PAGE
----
GrayRobinson Partner Mayanne Downs, left, and President and Managing Director Dean Cannon, right. GrayRobinson partner Mayanne Downs, left, and incoming president and managing director Dean Cannon. Courtesy photo.

 

GrayRobinson president and managing director Mayanne Downs will step down from the top spot at the firm at the end of the firm’s fiscal year, on Aug.  31. Executive Vice President and former Florida House speaker Dean Cannon will take over, becoming the fourth leader of the nearly 300-attorney law firm and lobbying powerhouse.

Downs said she is stepping away from the leadership position to concentrate on her litigation practice, which focuses on high-profile, high-exposure cases.

“I can’t run this law firm and have my practice,” Downs told The Daily Business Review. “I want to go back to litigating and representing my clients.”

Her new role and title have not yet been decided, the firm said.

Downs was elevated to the top position in June 2016 after joining the firm in 2012. She was the firm’s first female president and the third leader in the firm’s history. She replaced Byrd “Biff” Marshall, who held the position for 24 years and remains board chairman.

Downs was a decisive leader who exerted unusual control for a law firm of GrayRobinson’s size. She was both president and managing director, and she could unilaterally hire or fire attorneys. Marshall, who once referred to Downs as a “benevolent dictator,” came from the same tradition of strong leadership.

Cannon says he will lead in the same vein. Downs, Marshall and Cannon see this centralized leadership as one of the firm’s biggest strengths.

“The strong centralized leadership model we have makes us stronger, more agile,” Cannon said, “and it allows us to pivot to changes, whether it be technology or culture.”

Cannon first joined GrayRobinson in 1995 when the firm had only a few dozen attorneys. He left in 2007, three years into his eight-year stint as a member of the Florida House. In 2010, he was elected speaker.

Cannon ran his own firm for nine years and left the Legislature in 2012, rejoining GrayRobinson in 2016 when the firm absorbed his lobbying shop, Capitol Insight.

“The merger blends the political influence of Capitol Insight with the horsepower and statewide footprint of GrayRobinson,” Marshall said at the time. Since Cannon reunited with GrayRobinson, the firm has steadily increased lobbying income. In 2018, revenue from lobbying was up 21 percent, Marshall said.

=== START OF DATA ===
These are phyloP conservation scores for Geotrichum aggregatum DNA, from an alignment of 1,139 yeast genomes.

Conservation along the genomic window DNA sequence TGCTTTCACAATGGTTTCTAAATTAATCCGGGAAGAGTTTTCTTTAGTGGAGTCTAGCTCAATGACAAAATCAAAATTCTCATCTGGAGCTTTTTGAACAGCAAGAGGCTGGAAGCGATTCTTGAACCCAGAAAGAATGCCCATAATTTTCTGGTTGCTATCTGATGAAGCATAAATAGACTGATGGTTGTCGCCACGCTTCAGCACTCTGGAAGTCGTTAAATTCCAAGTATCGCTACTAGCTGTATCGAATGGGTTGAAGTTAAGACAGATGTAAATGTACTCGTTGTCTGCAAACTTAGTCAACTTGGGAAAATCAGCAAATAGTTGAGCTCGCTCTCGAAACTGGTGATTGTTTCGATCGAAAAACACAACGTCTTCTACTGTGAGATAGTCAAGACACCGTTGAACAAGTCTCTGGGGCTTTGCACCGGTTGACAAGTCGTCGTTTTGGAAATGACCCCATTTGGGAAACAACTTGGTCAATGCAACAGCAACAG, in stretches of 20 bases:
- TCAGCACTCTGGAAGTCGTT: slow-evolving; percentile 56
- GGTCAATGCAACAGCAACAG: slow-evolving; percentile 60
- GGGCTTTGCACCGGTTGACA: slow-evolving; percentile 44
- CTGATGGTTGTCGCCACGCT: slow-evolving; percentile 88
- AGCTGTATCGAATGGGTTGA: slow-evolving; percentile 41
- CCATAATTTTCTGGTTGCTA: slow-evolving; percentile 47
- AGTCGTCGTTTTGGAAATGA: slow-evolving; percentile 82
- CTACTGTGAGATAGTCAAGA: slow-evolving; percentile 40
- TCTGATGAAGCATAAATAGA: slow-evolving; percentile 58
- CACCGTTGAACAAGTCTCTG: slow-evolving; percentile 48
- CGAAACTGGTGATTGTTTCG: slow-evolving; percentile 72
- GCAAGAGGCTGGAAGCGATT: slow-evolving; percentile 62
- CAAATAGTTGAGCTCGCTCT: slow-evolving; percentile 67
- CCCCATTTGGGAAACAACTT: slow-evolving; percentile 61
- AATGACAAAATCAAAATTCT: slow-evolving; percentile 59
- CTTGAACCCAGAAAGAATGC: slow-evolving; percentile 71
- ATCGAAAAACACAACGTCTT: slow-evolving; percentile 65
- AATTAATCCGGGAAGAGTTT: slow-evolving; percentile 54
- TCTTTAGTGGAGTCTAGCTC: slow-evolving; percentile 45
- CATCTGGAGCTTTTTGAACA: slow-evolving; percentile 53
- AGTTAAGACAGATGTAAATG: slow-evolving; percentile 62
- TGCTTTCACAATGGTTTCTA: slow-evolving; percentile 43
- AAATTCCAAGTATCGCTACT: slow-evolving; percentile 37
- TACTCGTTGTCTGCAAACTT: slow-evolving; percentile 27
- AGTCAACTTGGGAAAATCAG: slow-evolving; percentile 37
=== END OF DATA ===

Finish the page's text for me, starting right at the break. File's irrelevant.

Cannon lobbies on behalf of more than 80 companies, industry groups and municipalities, including the cities of Orlando and West Palm Beach, Frito-Lay, IMG College and Gatorade, according to state lobbying records. Cannon sees lobbying as similar to litigating.

“A litigator takes a client’s issue and goes before the judicial branch,” he said. “A lobbyist takes a client’s issue and goes to the other two branches.”

After a decade of continuous revenue growth, GrayRobinson saw revenues dip 0.8 percent last year. The firm’s head count also contracted by 7.1 percent from 297 attorneys to 276. Its profit growth remained steady, however, and profit per equity partner increased by 7.2 percent.

GrayRobinson also took its first dive into influencing the federal government, opening a Washington, D.C., office with the boutique lobbying firm Eris Group. The expansion was the first outside of Florida in the firm’s 50-year history, and Downs heralded it as “a serious long bet” for the firm.

In Tallahassee, the firm reported a roster of 23 lobbyists and more than 150 clients in 2019, according to state lobbying records. As firms are only required to report a range of compensation, GrayRobinson’s compensation for 2018 was between $3.5 million and $4 million.

Cannon said he will “continue to fill out our footprint in Florida,” though he would not disclose what areas GrayRobinson is looking to expand. The firm has offices in 14 Florida cities. Cannon also said he aims to add to the firm’s D.C. office and shore up practice areas beyond lobbying, including aviation, health care and international law. He said he wants to leverage Florida’s status as a “hemispheric gateway” to international trade.

Read more:

GrayRobinson Posts Flat Revenue as Firm Streamlines Operations

GrayRobinson Makes Rare Leadership Transition With Female Managing Partner